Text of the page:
To go with our breakfast, creamy banana milk bought at the Sunnydale Dairy stall nearby. Sunnydale is an Western Australian family-run dairy that produces non-homogenised Guernsey cow milk, bottled in glass so it’s more environmentally friendly and tastes better. In addition to plain and flavoured milk, you can get Sunnydale yoghurt and ice cream at their Station Street Market stall and return your glass bottles for recycling.

Malaysian hawker breakfast feast, washed down with Western Australian Sunnydale banana milk

Sunnydale banana milk

Sunnydale banana milk bought at the Sunnydale stall nearby – fantastic with nasi lemak!

Jac and I can’t resist returning to the Station Street Markets the next weekend for another Malaysian breakfast. This time, I’m in the mood for curry laksa (AU$10). Rice noodles and egg noodles, tofu puffs, shredded chicken, prawns and fish cake are drowned in a vividly red curry broth enriched with coconut milk, topped with fried shallots, a sprinkling of chopped spring onion and a spoonful of chilli sambal. Every time I bite into one of the broth-soaked tofu puffs the spice hits me right in the back of the throat and my nose is running by the time I’m almost finished – I love it though, and can’t stop drinking the fiery broth.

Curry laksa

Curry laksa (AU$10)

The egg sauce hor fun is the most expensive dish on Hawkers Delight’s menu (AU$12) and our least favourite out of all the dishes we’ve tried so far. The noodles have a tasty charry flavour but they’re in a clump in the middle of the large plate which appears to be mostly sauce. The pork and squid pieces are chewy rather than tender. A bit of a disappointment.

Hor fun with egg sauce

Egg sauce hor fun (AU$12)

I order a third dish to share, chee cheong fun (AU$6). The rice noodles used are more like the kind used for char kway teow, rather than the silky steamed hand cut rice noodle rolls traditionally used for chee cheong fun. It’s a generous, saucy serving, sprinkled liberally with sesame seeds. No hidden lard croutons in this dish!

Chee cheong fun (Penang style)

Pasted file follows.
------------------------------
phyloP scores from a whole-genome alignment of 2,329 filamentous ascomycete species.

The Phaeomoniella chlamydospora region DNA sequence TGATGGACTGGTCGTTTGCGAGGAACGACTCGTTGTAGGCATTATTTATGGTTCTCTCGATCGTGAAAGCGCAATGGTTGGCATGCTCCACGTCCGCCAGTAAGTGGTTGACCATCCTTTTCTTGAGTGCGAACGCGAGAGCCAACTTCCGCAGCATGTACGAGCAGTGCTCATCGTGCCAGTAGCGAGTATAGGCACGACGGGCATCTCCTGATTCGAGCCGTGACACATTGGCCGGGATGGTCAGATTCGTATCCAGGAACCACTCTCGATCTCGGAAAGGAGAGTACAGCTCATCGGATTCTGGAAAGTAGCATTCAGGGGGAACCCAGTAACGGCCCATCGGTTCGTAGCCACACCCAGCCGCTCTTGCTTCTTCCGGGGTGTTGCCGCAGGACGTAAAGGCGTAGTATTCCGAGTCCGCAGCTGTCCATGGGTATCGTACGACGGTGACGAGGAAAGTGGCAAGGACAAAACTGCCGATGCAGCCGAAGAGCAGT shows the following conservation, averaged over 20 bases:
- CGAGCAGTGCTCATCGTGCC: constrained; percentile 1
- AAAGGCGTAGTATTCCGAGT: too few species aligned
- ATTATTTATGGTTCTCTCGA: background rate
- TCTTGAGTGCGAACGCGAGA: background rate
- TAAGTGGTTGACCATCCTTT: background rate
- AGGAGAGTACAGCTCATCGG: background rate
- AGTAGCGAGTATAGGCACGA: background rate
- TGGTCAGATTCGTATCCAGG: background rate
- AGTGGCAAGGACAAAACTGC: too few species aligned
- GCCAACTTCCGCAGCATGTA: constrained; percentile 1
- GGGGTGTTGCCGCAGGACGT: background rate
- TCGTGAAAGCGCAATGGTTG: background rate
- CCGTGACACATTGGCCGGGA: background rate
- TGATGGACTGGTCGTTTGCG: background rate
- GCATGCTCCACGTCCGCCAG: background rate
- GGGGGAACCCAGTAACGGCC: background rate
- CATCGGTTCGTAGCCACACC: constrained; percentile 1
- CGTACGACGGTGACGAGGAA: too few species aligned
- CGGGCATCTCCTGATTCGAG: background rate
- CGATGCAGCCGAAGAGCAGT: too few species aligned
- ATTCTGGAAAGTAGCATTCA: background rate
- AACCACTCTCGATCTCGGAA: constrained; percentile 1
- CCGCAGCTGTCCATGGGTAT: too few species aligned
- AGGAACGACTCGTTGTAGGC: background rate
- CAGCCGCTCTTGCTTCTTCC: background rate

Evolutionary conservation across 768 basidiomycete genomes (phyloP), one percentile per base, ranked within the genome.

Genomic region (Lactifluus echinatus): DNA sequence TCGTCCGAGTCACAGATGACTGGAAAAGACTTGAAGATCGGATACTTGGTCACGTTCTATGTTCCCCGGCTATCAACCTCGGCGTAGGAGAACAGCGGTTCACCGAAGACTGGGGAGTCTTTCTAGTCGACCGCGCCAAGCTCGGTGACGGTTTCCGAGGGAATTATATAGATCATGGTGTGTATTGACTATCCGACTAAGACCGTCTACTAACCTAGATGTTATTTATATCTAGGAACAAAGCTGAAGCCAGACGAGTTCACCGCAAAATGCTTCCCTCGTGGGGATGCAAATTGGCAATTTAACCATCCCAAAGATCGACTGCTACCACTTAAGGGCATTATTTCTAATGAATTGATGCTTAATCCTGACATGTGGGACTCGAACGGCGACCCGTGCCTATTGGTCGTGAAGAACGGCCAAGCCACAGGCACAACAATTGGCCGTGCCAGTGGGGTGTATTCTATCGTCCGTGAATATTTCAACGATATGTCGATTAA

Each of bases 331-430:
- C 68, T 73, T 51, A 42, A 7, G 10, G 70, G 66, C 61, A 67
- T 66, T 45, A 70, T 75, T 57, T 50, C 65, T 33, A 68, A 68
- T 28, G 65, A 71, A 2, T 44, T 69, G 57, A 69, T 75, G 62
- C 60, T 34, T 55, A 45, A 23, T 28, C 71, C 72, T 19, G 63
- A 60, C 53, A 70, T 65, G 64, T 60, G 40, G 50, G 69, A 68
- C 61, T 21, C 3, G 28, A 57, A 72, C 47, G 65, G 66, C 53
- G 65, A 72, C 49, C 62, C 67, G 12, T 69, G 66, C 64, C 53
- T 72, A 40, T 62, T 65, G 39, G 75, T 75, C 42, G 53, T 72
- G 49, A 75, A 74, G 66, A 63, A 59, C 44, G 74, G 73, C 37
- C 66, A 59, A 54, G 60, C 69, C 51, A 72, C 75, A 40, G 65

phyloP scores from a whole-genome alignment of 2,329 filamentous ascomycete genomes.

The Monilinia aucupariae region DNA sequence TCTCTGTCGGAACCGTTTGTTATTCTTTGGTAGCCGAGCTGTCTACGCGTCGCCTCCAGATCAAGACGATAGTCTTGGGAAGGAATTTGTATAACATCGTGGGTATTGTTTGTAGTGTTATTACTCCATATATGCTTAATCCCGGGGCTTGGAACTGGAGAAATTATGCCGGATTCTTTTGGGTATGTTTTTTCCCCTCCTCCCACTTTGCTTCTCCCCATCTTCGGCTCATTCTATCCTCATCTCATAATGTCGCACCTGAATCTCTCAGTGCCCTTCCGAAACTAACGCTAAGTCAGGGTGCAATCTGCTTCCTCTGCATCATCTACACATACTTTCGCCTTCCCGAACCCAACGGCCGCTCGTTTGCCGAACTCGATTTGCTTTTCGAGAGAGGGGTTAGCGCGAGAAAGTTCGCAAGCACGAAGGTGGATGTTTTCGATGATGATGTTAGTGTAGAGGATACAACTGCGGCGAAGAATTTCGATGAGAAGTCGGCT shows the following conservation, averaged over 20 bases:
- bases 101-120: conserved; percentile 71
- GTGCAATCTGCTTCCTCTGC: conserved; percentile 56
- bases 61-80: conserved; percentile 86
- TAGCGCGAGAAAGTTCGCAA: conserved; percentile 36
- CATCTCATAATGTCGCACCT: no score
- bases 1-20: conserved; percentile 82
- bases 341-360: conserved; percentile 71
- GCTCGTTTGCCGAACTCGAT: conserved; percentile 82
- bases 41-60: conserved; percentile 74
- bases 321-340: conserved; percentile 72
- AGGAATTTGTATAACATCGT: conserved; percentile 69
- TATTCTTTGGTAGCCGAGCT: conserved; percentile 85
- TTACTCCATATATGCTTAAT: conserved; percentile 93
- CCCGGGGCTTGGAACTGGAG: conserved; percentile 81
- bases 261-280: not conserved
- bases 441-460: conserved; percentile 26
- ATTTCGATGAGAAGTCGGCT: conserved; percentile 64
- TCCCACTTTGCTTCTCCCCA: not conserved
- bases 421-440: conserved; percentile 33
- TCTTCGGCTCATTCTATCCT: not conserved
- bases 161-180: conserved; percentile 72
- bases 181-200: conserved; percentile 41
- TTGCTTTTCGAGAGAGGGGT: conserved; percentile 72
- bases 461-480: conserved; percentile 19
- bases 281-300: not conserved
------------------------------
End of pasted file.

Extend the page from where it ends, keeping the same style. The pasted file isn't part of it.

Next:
Chee cheong fun (AU$6)

Unlike the more famous char kway teow and laksa, chee cheong fun and chai tow kway are not commonly found on Malaysian menus in Perth. Although we have no shortage of Malaysian restaurants in Perth, for years I’ve been getting my chai tow kway and chee cheong fun fix at one place alone, Fook Kee in Spencer Village, Thornlie. How does Hawkers Delight compare with Fook Kee?

  • Hawkers Delight’s chai tow kway is softer and saucier; Fook Kee’s firmer radish cake has a bit more of a golden crust on it.
  • Hawkers Delight’s chee cheong fun doesn’t use soft steamed rice flour roll (uses flat rice noodle instead); Fook Kee’s comes topped with two slices of fried beancurd skin.

It’s a tough call, but think I prefer the saucier, stickier chai tow kway of Hawkers Delight but I think Fook Kee’s chee cheong fun is superior, as it’s made with the steamed rice flour roll and includes fried beancurd skin.

This time, we wash down our breakfast with cendol (AU$4) and soya bean milk (AU$2). The soya bean milk provides my laksa-burnt mouth with much needed cooling relief.

Cendol and soya bean milk

Cendol and soya bean milk

Next on my list: Hawkers Delight’s Hainan chicken rice and Penang prawn noodle soup.

Hawkers Delight – Malaysian Chinese cuisine
Stall number 19, Palm Court
Station St Markets, Subiaco
The markets are open Friday, Saturday, Sunday and public holidays
General merchants (including Hawkers Delight) are open 9am to 5.30pm
Fruit and vegetable merchants are open 7am to 5.30pm

Hawkers Delight on Urbanspoon

More Malaysian food coming to Station Street Markets

But it looks like Hawkers Delight won’t be the newest Malaysian stall at the markets for long: halal Malaysian Love and Care Cafe opens at the the Station Street Markets opposite the fruit and veg markets on 8 June. According to the signs, Love and Care’s dishes will include chicken and lamb satay, served with ketupat (rice cubes), cucumber and peanut sauce; chicken briyani rice and beef rendang. Sounds good to me – the more Malaysian the merrier, I reckon.

But there’s just one bad thing: my love for Malaysian food means I’ve been neglecting the other excellent food choices available at Station Street Markets that include French, Vietnamese, Japanese, Mexican, El Salvadorian, African (Ghana) and more – so much great food, not enough time, not enough tummy.